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postcards from no man's land
1 march 2012
Postcards from No Man's Land is one of the most honored and critically-acclaimed Young Adult novels ever published. It is certainly also one of the more ambitious and wide-ranging, with significant claims to being a novel of ideas that doesn't skimp on action or realistic characterization. Above all, it doesn't patronize its readers. It shares rhetorical and cultural work with many other contemporary YA fictions, but it's not heavy-handed: it allows that work to surface via plausible people in extreme (but realistic) situations.
Postcards from No Man's Land is complicated, but no more so than many a summer movie. Two main strands of narrative intertwine. It's 1995. A Dutch woman named Geertrui tells what happened to her in the last year of the second world war, a half-century earlier. Meanwhile, a young Englishman named Jacob navigates the treacherous tourist terrain of Amsterdam. Jacob is trying to find himself:
What was his natural self? And what did "natural" mean? He wished he knew. . . . Thirty hours—only thirty!—in this foreign country had begun to strip away from him, like peeling off a protective skin, the few certainties he thought he knew about himself, leaving him disorientated and displaced. (109-110)Jacob's family is dysfunctional; he's been shuttled from relative to relative, without a true home. As he searches for his place in the world, psychically and physically, his family situation is fixing to get considerably less functional. Geertrui has summoned Jacob to Holland to tell him some secrets about her relationship with his grandfather – also named Jacob – who died during the costly British campaign to liberate the Netherlands from Nazi occupation.
Some of Jacob's stay in Holland becomes a little traveloguey. One episode is literally a tour of some Amsterdam sights that reminded me, bizarrely, of a similar tour sequence in Hans Brinker, or The Silver Skates. There's a lot of cultural and linguistic misapprehension. But it's handled in a way that feels natural. Chambers conveys polyglot, just-missing-the-mark conversations deftly. He works them into the texture of Jacob's self-discovery. Jacob is unsure of his sexuality and his family allegiances. He needs immersion in foreignness as a catalyst for his self-becoming.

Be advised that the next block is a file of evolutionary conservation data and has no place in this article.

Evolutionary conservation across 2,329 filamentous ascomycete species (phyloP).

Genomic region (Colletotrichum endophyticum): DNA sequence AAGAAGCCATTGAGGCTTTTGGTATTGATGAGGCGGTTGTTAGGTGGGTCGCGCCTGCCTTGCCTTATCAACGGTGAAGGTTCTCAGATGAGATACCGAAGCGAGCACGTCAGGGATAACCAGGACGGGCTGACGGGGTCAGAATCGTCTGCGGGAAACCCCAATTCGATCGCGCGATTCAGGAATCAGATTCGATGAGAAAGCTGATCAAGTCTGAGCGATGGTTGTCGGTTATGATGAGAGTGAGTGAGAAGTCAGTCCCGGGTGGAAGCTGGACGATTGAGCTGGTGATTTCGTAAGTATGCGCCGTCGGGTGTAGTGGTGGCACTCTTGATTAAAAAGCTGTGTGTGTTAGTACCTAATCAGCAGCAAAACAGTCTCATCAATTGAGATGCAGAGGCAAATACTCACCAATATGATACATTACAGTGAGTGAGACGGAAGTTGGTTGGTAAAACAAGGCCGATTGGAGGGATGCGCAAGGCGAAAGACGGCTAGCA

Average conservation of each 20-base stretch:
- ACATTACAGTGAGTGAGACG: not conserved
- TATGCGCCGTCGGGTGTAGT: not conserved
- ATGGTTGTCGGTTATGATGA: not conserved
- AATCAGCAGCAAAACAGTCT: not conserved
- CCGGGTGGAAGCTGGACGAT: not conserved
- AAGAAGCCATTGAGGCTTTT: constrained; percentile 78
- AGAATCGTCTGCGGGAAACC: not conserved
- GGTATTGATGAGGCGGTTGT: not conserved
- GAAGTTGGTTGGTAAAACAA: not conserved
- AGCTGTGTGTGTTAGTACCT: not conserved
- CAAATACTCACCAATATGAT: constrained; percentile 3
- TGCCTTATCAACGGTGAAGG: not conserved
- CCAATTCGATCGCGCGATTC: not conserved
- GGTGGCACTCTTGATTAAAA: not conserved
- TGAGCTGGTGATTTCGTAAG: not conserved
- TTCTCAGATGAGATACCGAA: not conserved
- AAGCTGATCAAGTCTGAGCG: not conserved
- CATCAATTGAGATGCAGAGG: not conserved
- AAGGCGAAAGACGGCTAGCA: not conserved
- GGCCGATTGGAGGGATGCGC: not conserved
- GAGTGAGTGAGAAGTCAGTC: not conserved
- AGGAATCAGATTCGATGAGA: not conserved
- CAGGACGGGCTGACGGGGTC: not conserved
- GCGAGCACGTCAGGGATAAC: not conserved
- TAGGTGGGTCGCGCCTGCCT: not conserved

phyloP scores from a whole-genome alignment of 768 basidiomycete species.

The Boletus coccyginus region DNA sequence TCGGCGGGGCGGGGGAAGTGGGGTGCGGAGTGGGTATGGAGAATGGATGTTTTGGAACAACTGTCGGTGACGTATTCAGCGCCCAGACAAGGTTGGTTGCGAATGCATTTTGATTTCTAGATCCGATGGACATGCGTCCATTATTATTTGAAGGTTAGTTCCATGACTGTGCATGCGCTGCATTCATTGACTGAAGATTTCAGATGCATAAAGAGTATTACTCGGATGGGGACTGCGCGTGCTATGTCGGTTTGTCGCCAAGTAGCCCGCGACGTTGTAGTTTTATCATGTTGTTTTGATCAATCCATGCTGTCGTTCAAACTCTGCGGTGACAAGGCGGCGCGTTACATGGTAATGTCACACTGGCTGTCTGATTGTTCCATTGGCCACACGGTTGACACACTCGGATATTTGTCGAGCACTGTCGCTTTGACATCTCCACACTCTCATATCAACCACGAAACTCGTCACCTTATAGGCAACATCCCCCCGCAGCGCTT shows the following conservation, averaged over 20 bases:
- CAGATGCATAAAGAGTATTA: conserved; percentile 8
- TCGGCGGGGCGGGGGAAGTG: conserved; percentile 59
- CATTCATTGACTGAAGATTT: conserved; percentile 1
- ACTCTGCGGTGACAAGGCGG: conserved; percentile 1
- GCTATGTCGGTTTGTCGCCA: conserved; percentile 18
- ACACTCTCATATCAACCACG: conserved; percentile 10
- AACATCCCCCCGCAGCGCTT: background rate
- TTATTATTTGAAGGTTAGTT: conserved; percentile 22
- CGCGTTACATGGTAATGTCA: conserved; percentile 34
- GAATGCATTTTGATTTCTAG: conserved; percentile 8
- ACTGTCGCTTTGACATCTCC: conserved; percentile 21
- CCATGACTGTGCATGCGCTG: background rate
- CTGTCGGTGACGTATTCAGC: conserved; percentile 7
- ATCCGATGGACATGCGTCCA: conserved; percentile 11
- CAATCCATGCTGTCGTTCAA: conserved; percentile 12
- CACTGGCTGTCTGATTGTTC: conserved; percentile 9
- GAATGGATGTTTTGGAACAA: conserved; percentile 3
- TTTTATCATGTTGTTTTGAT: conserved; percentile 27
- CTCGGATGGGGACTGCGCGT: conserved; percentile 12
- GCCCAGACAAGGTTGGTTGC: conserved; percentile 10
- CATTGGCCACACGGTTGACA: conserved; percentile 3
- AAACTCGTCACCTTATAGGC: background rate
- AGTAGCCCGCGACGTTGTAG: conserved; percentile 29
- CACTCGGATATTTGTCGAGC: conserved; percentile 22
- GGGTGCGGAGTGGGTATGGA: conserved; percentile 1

It was as if his self were a sort of three-dimensional jigsaw made of pliable bits that could be combined into a number of different beings, different Jacobs, rather than just one. Now the bits were moving around, shaping a self who startled him. (280)Chambers borrows a quotation from Doris Lessing to explore the full range of this startling development. In The Golden Notebook, Lessing says that "Growing up is, after all, only the understanding that one's unique and incredible experience is what everyone shares" (201). Young Jacob is a devoted reader of Anne Frank's diary; his trip to Holland includes a pilgrimage to her home. But when he gets there, he is stunned to find that his special, intimate connection to Anne Frank, via her written words, is shared by innumerable other people (297-99).
Realizing that you're not special, at a time in life when everything you encounter is new and special, is both a huge disappointment and a potentially huge liberation. Postcards from No Man's Land captures that discovery in elaborate, sympathetic terms.
Chambers, Aidan. Postcards from No Man's Land. 1999. New York: Dutton [Penguin], 2002.